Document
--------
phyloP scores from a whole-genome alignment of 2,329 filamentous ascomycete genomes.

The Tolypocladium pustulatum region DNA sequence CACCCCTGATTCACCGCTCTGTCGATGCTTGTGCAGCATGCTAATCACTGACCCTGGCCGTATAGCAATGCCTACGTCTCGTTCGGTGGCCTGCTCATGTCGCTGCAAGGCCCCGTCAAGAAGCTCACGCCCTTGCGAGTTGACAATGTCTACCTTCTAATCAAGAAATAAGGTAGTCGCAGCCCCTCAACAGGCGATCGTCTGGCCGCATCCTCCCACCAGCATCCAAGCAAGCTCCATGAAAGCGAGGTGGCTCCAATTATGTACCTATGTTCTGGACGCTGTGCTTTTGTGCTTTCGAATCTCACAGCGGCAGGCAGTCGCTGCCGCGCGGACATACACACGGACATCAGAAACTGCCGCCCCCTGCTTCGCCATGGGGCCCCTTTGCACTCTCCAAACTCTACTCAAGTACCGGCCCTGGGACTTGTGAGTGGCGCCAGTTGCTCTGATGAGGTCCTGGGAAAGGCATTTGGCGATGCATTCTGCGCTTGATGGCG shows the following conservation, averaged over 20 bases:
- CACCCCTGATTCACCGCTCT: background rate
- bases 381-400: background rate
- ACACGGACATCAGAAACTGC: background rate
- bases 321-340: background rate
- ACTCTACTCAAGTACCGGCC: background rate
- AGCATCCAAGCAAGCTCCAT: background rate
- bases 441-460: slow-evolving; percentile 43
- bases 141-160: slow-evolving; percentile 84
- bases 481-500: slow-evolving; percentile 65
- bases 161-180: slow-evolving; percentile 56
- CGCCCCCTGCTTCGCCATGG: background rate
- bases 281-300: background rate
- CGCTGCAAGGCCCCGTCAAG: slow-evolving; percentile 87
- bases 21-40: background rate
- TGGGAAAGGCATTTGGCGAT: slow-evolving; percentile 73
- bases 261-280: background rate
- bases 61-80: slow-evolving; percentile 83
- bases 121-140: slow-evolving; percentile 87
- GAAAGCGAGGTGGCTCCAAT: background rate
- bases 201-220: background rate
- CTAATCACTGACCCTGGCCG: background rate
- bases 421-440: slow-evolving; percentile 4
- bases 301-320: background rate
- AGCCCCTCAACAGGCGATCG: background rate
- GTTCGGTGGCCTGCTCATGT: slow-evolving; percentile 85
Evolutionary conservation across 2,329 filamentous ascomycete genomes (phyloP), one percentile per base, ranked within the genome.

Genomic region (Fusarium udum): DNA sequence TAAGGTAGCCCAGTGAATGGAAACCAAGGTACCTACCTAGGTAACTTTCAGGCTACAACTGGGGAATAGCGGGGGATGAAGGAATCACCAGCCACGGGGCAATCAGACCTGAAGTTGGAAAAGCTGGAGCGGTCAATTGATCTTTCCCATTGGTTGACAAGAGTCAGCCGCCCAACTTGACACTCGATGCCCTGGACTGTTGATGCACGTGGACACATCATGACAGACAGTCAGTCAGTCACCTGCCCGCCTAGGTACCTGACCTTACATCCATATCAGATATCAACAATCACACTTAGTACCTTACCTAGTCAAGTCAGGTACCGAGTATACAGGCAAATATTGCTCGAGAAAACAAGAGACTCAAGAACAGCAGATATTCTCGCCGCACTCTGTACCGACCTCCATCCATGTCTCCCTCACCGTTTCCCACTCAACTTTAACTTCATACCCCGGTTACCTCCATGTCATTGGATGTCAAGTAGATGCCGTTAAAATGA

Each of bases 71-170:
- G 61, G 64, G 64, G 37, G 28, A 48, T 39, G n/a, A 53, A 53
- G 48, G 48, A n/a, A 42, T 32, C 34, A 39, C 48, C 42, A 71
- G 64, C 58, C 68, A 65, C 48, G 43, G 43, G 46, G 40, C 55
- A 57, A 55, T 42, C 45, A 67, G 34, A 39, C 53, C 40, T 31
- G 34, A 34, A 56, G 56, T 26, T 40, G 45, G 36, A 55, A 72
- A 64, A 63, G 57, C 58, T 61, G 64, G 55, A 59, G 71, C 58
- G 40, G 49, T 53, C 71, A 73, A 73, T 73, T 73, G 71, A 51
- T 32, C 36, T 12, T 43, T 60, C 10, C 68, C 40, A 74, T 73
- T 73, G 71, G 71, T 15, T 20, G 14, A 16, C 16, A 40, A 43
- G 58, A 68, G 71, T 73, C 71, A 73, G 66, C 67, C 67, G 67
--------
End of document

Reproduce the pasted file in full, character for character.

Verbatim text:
phyloP scores from a whole-genome alignment of 2,329 filamentous ascomycete genomes.

The Tolypocladium pustulatum region DNA sequence CACCCCTGATTCACCGCTCTGTCGATGCTTGTGCAGCATGCTAATCACTGACCCTGGCCGTATAGCAATGCCTACGTCTCGTTCGGTGGCCTGCTCATGTCGCTGCAAGGCCCCGTCAAGAAGCTCACGCCCTTGCGAGTTGACAATGTCTACCTTCTAATCAAGAAATAAGGTAGTCGCAGCCCCTCAACAGGCGATCGTCTGGCCGCATCCTCCCACCAGCATCCAAGCAAGCTCCATGAAAGCGAGGTGGCTCCAATTATGTACCTATGTTCTGGACGCTGTGCTTTTGTGCTTTCGAATCTCACAGCGGCAGGCAGTCGCTGCCGCGCGGACATACACACGGACATCAGAAACTGCCGCCCCCTGCTTCGCCATGGGGCCCCTTTGCACTCTCCAAACTCTACTCAAGTACCGGCCCTGGGACTTGTGAGTGGCGCCAGTTGCTCTGATGAGGTCCTGGGAAAGGCATTTGGCGATGCATTCTGCGCTTGATGGCG shows the following conservation, averaged over 20 bases:
- CACCCCTGATTCACCGCTCT: background rate
- bases 381-400: background rate
- ACACGGACATCAGAAACTGC: background rate
- bases 321-340: background rate
- ACTCTACTCAAGTACCGGCC: background rate
- AGCATCCAAGCAAGCTCCAT: background rate
- bases 441-460: slow-evolving; percentile 43
- bases 141-160: slow-evolving; percentile 84
- bases 481-500: slow-evolving; percentile 65
- bases 161-180: slow-evolving; percentile 56
- CGCCCCCTGCTTCGCCATGG: background rate
- bases 281-300: background rate
- CGCTGCAAGGCCCCGTCAAG: slow-evolving; percentile 87
- bases 21-40: background rate
- TGGGAAAGGCATTTGGCGAT: slow-evolving; percentile 73
- bases 261-280: background rate
- bases 61-80: slow-evolving; percentile 83
- bases 121-140: slow-evolving; percentile 87
- GAAAGCGAGGTGGCTCCAAT: background rate
- bases 201-220: background rate
- CTAATCACTGACCCTGGCCG: background rate
- bases 421-440: slow-evolving; percentile 4
- bases 301-320: background rate
- AGCCCCTCAACAGGCGATCG: background rate
- GTTCGGTGGCCTGCTCATGT: slow-evolving; percentile 85
Evolutionary conservation across 2,329 filamentous ascomycete genomes (phyloP), one percentile per base, ranked within the genome.

Genomic region (Fusarium udum): DNA sequence TAAGGTAGCCCAGTGAATGGAAACCAAGGTACCTACCTAGGTAACTTTCAGGCTACAACTGGGGAATAGCGGGGGATGAAGGAATCACCAGCCACGGGGCAATCAGACCTGAAGTTGGAAAAGCTGGAGCGGTCAATTGATCTTTCCCATTGGTTGACAAGAGTCAGCCGCCCAACTTGACACTCGATGCCCTGGACTGTTGATGCACGTGGACACATCATGACAGACAGTCAGTCAGTCACCTGCCCGCCTAGGTACCTGACCTTACATCCATATCAGATATCAACAATCACACTTAGTACCTTACCTAGTCAAGTCAGGTACCGAGTATACAGGCAAATATTGCTCGAGAAAACAAGAGACTCAAGAACAGCAGATATTCTCGCCGCACTCTGTACCGACCTCCATCCATGTCTCCCTCACCGTTTCCCACTCAACTTTAACTTCATACCCCGGTTACCTCCATGTCATTGGATGTCAAGTAGATGCCGTTAAAATGA

Each of bases 71-170:
- G 61, G 64, G 64, G 37, G 28, A 48, T 39, G n/a, A 53, A 53
- G 48, G 48, A n/a, A 42, T 32, C 34, A 39, C 48, C 42, A 71
- G 64, C 58, C 68, A 65, C 48, G 43, G 43, G 46, G 40, C 55
- A 57, A 55, T 42, C 45, A 67, G 34, A 39, C 53, C 40, T 31
- G 34, A 34, A 56, G 56, T 26, T 40, G 45, G 36, A 55, A 72
- A 64, A 63, G 57, C 58, T 61, G 64, G 55, A 59, G 71, C 58
- G 40, G 49, T 53, C 71, A 73, A 73, T 73, T 73, G 71, A 51
- T 32, C 36, T 12, T 43, T 60, C 10, C 68, C 40, A 74, T 73
- T 73, G 71, G 71, T 15, T 20, G 14, A 16, C 16, A 40, A 43
- G 58, A 68, G 71, T 73, C 71, A 73, G 66, C 67, C 67, G 67